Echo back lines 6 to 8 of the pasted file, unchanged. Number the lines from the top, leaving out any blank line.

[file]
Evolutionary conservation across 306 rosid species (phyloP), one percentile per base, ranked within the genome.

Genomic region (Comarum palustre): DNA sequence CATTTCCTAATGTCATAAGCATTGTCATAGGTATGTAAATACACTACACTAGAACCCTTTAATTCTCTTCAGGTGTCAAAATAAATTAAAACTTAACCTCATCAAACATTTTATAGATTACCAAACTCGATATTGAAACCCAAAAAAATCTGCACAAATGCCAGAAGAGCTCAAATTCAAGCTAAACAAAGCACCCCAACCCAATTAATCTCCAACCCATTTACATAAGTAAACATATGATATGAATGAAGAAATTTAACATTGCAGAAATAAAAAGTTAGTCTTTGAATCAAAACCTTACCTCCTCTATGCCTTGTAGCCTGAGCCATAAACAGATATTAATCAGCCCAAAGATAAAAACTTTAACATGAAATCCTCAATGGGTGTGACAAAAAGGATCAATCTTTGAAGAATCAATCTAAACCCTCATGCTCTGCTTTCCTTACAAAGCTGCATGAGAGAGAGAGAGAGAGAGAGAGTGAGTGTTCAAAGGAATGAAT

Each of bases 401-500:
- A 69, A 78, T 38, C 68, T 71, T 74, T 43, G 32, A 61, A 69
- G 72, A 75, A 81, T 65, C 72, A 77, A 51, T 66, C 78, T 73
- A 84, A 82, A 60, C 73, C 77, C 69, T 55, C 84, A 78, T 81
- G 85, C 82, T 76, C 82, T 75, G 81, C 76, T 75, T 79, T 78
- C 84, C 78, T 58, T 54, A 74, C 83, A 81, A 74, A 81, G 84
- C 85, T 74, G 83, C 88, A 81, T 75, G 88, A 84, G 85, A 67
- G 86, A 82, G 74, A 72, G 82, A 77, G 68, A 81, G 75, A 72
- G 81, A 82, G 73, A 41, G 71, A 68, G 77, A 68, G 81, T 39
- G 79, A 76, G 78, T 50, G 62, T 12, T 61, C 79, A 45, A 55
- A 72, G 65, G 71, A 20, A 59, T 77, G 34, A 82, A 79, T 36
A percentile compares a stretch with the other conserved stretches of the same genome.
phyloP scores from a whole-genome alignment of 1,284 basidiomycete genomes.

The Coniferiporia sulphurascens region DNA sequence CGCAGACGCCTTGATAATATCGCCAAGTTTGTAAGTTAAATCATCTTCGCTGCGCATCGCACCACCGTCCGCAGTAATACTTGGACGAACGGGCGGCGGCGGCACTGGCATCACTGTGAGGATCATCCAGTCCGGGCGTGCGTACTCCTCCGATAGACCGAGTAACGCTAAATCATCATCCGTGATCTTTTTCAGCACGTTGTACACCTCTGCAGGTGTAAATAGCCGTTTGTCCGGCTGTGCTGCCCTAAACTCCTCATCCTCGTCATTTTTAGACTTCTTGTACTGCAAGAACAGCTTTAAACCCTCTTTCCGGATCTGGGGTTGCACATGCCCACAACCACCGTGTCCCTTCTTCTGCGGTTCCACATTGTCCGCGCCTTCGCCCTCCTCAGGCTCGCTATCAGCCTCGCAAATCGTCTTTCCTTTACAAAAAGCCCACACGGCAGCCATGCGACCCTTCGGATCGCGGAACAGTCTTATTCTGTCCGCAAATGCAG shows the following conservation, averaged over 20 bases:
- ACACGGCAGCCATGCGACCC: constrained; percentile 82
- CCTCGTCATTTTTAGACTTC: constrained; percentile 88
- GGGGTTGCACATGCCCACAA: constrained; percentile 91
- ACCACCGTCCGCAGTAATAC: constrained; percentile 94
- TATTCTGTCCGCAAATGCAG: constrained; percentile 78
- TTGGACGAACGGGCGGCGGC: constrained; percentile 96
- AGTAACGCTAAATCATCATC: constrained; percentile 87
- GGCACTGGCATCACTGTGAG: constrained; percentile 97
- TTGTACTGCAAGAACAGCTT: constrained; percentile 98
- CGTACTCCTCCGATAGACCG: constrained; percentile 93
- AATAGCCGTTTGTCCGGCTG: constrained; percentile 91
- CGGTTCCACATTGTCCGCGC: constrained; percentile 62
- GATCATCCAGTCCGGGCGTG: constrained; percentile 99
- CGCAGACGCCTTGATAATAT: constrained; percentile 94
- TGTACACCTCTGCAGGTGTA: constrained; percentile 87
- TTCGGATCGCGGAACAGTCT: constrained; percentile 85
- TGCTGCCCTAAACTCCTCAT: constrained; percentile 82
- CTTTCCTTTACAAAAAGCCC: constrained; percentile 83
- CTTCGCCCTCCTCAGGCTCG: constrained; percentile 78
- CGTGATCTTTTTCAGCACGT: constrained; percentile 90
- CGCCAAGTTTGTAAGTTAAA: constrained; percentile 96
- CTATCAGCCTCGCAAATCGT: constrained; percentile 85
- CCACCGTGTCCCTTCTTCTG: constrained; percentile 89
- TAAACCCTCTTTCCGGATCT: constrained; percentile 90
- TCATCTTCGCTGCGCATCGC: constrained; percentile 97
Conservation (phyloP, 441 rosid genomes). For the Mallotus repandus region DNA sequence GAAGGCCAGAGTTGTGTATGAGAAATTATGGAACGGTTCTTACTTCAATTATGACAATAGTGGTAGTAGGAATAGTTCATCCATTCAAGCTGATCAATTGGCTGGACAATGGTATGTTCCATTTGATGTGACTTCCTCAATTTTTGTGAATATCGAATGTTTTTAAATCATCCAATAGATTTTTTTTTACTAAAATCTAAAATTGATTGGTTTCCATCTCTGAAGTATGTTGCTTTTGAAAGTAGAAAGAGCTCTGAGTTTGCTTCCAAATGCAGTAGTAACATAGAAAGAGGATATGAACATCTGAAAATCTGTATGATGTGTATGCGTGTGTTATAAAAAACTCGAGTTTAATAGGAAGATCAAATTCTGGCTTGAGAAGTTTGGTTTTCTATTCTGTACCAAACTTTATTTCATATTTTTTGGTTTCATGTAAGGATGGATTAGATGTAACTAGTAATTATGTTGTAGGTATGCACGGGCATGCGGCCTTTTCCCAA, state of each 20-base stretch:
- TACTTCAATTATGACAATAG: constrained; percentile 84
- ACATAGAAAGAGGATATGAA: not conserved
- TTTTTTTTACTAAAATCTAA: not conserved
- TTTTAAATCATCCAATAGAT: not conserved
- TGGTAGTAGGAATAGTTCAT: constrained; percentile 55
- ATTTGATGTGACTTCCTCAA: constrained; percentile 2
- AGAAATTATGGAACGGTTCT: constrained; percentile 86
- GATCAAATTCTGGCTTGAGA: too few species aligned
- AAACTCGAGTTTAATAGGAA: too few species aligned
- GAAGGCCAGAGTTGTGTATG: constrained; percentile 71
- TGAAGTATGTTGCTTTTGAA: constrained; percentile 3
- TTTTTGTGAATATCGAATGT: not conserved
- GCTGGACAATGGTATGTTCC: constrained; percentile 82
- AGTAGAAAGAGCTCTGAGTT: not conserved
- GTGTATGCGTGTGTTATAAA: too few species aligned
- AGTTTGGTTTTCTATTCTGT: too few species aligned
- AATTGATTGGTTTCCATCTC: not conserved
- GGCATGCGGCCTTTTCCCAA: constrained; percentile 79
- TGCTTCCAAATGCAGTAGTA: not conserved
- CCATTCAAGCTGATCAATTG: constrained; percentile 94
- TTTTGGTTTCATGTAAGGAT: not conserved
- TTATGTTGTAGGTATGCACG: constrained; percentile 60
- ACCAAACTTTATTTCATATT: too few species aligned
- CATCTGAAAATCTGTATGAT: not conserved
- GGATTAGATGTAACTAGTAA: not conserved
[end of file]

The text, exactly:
- A 84, A 82, A 60, C 73, C 77, C 69, T 55, C 84, A 78, T 81
- G 85, C 82, T 76, C 82, T 75, G 81, C 76, T 75, T 79, T 78
- C 84, C 78, T 58, T 54, A 74, C 83, A 81, A 74, A 81, G 84